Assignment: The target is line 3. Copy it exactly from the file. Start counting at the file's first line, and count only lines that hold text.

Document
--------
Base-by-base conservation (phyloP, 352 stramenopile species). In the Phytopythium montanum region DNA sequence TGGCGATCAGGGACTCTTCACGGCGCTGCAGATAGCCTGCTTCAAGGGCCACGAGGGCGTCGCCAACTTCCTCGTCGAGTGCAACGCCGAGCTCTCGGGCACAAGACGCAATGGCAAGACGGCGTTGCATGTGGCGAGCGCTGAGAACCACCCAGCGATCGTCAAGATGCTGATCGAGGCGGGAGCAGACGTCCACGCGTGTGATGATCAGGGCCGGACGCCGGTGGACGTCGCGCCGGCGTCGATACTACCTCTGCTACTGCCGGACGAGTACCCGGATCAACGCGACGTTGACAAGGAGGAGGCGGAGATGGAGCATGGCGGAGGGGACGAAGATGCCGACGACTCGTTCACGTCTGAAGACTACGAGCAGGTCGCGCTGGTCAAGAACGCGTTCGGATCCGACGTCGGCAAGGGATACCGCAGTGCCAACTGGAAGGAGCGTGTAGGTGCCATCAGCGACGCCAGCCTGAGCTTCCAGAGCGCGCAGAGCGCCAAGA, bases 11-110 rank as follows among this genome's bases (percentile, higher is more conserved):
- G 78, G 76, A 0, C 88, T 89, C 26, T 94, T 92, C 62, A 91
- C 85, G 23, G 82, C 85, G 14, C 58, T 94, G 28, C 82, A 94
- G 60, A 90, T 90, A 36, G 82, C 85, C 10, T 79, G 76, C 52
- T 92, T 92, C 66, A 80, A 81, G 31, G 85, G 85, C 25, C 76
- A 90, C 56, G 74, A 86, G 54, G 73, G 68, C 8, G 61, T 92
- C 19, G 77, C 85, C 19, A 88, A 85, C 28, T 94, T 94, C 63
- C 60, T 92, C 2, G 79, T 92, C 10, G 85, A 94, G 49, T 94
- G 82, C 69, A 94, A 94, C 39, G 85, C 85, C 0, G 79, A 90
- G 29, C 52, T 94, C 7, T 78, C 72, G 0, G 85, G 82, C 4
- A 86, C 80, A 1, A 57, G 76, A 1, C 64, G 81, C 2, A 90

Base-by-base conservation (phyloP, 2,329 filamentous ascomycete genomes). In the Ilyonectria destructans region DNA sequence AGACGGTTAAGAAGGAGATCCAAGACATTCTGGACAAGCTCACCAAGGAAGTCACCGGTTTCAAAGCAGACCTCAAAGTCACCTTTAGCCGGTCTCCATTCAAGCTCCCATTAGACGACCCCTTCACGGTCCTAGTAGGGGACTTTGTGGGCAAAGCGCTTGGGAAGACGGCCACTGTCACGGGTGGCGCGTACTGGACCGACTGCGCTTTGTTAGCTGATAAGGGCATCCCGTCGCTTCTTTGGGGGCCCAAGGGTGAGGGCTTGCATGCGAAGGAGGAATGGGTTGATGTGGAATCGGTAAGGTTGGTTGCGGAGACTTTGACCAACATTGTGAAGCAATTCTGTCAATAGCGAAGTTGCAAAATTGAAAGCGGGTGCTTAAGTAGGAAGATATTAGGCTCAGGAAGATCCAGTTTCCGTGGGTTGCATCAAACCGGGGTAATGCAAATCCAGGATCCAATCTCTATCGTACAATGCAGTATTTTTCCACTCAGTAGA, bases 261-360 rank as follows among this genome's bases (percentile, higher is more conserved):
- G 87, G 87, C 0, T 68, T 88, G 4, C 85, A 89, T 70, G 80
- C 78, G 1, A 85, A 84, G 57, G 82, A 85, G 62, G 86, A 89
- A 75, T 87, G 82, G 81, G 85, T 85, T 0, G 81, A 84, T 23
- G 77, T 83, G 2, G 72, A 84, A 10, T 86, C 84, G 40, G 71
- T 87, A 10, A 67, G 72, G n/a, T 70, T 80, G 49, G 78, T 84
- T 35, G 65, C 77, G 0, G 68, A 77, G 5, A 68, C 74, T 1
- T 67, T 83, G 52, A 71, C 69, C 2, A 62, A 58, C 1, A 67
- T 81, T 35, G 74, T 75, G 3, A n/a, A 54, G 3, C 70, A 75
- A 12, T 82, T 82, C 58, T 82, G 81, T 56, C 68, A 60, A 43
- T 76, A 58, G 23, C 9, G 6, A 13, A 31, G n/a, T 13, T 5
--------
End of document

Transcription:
- C 85, G 23, G 82, C 85, G 14, C 58, T 94, G 28, C 82, A 94